The Norman Transcript


October 14, 2008

Today's public library

In the past week, I've visited with Norman citizens to discuss expanded public library service in our community. Our conversations have included enthusiasm for new possibilities. Often, however, I heard the statement, "Today's public library is much different than the library I grew up with."

I want to address this sentiment because beyond the nostalgia -- missing the look, smell and feel of your childhood library -- is something important. As American citizens, we often don't consider the silent gears that move forward the powerful machinery of democracy -- public schools and libraries in particular.

I believe that the reasons public libraries continue to enjoy public support are the same today as they were more than 100 years ago. In order for democracies to thrive, citizens must have free access to information, education, cultural and community history, humanitarian ideals, and community pride.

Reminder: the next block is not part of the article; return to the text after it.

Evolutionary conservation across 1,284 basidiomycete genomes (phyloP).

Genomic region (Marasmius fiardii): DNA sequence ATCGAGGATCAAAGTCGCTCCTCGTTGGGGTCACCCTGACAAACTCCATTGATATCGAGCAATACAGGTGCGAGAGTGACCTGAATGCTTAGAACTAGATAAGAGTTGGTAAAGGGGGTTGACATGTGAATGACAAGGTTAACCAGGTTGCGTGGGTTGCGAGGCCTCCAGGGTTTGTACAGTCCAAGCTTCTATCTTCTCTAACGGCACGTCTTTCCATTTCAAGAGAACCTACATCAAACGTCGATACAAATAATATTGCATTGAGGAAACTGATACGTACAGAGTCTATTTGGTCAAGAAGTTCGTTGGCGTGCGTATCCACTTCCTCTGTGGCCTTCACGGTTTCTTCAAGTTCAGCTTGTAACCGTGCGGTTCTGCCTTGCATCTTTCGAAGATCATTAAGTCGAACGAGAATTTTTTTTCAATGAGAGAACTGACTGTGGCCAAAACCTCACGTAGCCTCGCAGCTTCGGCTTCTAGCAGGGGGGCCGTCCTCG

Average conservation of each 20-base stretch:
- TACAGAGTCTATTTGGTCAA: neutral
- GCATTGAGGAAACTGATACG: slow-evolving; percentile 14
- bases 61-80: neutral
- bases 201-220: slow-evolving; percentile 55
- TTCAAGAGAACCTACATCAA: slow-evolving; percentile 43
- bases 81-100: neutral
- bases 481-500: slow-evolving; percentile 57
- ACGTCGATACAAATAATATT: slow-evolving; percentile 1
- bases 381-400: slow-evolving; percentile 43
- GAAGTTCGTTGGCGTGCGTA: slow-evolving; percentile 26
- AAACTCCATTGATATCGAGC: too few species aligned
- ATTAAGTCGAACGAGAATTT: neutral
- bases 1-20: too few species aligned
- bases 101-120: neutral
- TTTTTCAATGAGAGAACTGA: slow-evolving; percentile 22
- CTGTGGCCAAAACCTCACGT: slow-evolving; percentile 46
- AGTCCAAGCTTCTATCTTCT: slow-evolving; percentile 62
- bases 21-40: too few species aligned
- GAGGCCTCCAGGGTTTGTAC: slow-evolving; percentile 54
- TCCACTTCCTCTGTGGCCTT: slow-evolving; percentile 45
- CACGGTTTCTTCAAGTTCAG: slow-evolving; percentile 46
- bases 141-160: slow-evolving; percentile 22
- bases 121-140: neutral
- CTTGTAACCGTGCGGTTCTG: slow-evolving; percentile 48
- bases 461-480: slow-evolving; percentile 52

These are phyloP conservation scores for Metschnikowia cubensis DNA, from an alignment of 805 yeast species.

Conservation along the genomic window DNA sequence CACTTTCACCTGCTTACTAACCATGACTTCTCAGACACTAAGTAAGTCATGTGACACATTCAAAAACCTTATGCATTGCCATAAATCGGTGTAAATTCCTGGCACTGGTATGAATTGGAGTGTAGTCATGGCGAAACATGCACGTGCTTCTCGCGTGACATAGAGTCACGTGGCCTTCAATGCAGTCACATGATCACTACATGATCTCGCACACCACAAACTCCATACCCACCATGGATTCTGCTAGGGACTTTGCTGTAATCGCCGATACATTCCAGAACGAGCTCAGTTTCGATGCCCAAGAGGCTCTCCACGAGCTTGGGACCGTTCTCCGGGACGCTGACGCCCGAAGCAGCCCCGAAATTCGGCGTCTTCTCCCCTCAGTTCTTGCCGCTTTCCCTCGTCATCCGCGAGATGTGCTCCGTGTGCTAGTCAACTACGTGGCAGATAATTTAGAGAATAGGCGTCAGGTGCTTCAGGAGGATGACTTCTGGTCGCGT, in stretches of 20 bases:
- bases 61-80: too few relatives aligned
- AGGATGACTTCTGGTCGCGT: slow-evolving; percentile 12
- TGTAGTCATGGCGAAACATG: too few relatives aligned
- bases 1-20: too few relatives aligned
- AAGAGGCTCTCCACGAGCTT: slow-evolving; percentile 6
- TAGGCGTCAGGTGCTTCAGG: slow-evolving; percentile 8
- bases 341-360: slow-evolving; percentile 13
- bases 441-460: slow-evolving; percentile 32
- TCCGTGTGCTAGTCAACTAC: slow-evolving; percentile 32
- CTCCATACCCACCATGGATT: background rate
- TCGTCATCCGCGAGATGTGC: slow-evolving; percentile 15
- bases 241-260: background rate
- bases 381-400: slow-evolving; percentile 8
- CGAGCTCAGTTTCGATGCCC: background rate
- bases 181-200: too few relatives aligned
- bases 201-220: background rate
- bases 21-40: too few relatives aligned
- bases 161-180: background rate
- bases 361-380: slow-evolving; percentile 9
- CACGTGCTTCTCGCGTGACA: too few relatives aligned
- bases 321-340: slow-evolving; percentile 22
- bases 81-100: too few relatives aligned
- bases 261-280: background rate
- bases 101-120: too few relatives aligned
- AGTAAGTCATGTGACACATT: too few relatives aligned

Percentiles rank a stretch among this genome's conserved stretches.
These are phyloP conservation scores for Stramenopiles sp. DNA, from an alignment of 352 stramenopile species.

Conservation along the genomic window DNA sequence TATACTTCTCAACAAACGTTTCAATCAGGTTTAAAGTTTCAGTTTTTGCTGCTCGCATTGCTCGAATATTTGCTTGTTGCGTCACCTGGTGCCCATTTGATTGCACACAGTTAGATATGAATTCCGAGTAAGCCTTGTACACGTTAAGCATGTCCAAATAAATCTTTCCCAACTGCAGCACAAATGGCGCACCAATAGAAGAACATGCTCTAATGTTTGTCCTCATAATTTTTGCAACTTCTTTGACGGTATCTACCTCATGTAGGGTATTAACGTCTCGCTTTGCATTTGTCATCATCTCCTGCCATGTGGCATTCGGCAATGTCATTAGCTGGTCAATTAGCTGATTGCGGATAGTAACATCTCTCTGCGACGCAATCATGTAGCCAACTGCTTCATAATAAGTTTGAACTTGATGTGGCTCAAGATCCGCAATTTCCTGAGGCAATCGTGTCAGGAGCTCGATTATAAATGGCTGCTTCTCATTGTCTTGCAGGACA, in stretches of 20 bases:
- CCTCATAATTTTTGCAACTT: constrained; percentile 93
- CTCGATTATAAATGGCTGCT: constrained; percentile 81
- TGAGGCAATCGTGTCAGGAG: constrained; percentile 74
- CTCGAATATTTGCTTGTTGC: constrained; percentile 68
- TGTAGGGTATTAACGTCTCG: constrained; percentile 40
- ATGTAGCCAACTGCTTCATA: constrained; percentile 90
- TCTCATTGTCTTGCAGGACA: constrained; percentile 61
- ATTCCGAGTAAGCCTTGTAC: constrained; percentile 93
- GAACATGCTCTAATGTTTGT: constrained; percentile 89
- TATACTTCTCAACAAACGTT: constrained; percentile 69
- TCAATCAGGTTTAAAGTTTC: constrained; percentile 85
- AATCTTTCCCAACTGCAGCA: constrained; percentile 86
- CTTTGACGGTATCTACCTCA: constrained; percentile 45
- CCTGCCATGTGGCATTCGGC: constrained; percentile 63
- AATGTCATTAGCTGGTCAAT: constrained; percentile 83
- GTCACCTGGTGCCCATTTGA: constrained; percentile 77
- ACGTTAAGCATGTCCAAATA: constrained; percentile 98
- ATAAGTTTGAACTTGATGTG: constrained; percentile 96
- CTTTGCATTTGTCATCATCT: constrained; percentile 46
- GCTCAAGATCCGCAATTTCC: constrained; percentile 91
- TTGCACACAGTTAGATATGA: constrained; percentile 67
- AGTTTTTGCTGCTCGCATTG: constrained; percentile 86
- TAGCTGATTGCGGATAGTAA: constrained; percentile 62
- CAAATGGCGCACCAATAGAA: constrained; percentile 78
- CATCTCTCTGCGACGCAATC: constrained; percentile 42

Why were American public libraries established in the 19th century? Are their reasons still valid today? What is the role of the public library in the 21st century? These are all critical questions to consider, particularly as we consider the future of our own public library.

According to Sidney Ditzio in "Arsenals of a Democratic Culture," the growth of public libraries was more rapid in the United States than in England because the working man in America was better educated, in general, than his English counterpart. In the U.S. there was an expectation of political participation and economic equity that made education more compelling.

Here are some of the reasons that public libraries were embraced by American communities in the late 19th century. Decide for yourself if they are still valid today.

· Democracy requires informed voters. The idea of participation by all citizens in decision making meant the country needed an informed populace.

· Democracy calls for equality of educational and economic opportunity. Free sources of knowledge were required to support these democratic beliefs.

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